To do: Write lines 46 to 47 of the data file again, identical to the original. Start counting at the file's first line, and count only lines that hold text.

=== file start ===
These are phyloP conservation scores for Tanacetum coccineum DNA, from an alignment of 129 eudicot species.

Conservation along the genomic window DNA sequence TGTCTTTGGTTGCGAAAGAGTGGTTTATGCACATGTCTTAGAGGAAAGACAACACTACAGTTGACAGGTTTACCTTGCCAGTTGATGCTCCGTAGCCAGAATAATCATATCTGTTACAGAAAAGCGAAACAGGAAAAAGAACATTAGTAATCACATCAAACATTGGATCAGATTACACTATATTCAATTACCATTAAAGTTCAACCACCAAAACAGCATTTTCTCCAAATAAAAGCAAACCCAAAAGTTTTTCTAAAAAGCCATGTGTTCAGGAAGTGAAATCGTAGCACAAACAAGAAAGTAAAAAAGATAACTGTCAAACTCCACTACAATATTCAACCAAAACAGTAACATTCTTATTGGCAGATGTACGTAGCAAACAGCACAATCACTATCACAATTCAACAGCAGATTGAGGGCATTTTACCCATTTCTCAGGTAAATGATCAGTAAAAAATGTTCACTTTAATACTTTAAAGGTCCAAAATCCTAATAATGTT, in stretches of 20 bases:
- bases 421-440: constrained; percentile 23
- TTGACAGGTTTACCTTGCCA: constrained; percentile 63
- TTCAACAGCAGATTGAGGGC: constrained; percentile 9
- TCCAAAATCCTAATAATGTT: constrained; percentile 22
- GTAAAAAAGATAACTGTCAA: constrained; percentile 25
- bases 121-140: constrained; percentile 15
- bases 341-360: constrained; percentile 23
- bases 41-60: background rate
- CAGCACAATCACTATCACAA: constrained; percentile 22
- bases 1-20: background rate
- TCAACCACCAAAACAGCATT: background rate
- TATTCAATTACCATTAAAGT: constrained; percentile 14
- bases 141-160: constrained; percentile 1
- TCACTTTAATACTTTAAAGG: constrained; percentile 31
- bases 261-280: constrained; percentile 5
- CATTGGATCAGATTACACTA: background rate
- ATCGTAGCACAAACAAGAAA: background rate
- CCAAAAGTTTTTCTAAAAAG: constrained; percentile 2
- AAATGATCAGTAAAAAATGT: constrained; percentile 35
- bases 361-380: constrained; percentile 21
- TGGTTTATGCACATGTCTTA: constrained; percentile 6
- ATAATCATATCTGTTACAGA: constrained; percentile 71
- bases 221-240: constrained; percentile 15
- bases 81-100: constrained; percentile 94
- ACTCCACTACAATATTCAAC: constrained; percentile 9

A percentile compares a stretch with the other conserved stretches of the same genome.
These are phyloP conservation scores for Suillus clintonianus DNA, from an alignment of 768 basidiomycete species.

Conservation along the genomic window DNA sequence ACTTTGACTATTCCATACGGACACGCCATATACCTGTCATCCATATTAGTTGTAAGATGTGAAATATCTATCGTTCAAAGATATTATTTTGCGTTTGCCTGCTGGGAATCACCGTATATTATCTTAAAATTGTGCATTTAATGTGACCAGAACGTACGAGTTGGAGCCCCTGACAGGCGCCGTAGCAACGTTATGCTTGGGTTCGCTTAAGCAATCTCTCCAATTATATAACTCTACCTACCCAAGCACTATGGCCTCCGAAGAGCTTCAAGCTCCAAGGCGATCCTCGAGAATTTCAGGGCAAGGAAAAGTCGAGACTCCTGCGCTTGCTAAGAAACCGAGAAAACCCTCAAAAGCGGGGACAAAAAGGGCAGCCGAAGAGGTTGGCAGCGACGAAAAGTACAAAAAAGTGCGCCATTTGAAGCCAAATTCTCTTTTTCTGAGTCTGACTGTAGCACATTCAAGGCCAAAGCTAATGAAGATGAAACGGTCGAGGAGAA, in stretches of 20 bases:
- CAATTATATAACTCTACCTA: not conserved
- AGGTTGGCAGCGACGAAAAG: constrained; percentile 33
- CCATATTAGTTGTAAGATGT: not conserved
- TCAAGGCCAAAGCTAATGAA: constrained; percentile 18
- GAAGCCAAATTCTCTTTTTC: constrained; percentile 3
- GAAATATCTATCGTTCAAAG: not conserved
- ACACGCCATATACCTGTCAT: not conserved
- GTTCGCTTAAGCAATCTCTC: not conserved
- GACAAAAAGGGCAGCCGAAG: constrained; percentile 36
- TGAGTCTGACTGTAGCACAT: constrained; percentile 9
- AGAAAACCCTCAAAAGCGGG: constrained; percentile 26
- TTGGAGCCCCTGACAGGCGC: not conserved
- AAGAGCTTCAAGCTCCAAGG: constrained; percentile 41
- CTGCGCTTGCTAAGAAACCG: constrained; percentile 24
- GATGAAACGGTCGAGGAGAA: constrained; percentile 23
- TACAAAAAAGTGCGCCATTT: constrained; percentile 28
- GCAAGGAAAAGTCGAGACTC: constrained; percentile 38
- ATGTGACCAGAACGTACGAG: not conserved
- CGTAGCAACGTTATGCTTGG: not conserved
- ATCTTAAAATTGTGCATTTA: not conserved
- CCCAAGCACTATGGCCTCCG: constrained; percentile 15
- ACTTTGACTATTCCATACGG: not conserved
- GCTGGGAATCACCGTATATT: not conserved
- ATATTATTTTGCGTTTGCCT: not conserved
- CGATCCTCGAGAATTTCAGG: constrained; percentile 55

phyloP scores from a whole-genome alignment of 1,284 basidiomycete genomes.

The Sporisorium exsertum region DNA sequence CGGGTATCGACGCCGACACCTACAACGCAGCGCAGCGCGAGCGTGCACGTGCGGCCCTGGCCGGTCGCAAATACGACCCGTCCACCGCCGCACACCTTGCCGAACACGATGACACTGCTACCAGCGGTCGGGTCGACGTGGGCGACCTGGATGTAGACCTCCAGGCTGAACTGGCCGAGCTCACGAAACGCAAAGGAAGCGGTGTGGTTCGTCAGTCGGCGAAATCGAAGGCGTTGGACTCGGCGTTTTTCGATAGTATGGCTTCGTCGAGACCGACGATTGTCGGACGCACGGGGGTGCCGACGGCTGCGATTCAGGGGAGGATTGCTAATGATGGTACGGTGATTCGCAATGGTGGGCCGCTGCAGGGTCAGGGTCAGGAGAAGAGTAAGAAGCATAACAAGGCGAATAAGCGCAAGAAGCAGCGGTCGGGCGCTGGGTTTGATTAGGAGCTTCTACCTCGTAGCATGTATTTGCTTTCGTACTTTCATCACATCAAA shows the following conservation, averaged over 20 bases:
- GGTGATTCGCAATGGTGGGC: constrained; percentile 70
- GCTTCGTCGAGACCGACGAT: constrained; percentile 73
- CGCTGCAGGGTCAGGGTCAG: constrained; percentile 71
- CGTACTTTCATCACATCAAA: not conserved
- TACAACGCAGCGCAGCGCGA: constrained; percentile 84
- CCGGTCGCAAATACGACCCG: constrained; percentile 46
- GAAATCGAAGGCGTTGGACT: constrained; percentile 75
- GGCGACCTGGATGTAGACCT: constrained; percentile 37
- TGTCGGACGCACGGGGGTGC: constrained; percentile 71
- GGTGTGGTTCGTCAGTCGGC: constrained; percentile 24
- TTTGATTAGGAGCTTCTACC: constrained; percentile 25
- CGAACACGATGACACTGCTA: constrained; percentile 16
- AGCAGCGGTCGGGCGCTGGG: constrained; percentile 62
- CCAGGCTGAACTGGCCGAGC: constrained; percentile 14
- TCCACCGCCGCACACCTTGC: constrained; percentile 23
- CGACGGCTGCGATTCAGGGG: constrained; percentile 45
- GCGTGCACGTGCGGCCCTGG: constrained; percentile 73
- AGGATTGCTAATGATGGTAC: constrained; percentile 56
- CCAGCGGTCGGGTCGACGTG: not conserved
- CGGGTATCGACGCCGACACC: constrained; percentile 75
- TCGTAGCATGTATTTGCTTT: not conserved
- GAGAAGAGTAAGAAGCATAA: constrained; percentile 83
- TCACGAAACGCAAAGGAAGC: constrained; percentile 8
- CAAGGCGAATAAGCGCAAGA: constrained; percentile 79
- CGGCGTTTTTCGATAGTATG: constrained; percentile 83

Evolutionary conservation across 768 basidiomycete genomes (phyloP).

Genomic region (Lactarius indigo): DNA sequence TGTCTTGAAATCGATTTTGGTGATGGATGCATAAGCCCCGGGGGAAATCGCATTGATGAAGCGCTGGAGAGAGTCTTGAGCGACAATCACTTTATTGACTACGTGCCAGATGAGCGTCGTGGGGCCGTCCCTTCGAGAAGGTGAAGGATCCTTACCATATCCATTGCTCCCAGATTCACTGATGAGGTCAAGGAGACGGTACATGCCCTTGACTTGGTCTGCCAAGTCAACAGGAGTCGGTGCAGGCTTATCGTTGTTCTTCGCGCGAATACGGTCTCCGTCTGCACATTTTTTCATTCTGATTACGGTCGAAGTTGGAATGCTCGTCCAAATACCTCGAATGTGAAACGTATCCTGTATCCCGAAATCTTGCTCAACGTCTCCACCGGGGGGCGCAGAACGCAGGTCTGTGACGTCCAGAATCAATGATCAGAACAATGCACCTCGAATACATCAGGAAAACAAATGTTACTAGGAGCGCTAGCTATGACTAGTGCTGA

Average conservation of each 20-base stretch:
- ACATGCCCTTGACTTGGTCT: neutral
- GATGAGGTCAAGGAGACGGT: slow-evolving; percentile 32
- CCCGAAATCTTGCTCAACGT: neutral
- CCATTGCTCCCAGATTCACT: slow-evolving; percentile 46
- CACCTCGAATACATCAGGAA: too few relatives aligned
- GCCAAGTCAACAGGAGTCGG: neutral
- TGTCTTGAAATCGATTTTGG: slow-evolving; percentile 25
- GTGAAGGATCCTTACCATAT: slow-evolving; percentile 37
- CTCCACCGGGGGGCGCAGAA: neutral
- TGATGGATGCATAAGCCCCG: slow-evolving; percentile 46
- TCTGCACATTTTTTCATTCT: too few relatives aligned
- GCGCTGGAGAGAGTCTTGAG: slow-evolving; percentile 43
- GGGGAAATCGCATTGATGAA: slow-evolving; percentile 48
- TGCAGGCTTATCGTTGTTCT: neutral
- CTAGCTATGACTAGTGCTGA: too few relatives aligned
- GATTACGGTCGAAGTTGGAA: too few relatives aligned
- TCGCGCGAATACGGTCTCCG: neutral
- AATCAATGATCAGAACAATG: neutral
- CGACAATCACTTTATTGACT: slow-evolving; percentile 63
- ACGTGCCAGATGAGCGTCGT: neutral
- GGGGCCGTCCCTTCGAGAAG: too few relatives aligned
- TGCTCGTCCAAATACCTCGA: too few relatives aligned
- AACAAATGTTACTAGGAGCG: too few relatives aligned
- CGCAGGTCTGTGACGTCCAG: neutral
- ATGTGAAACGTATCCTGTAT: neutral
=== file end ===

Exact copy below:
- TACAAAAAAGTGCGCCATTT: constrained; percentile 28
- GCAAGGAAAAGTCGAGACTC: constrained; percentile 38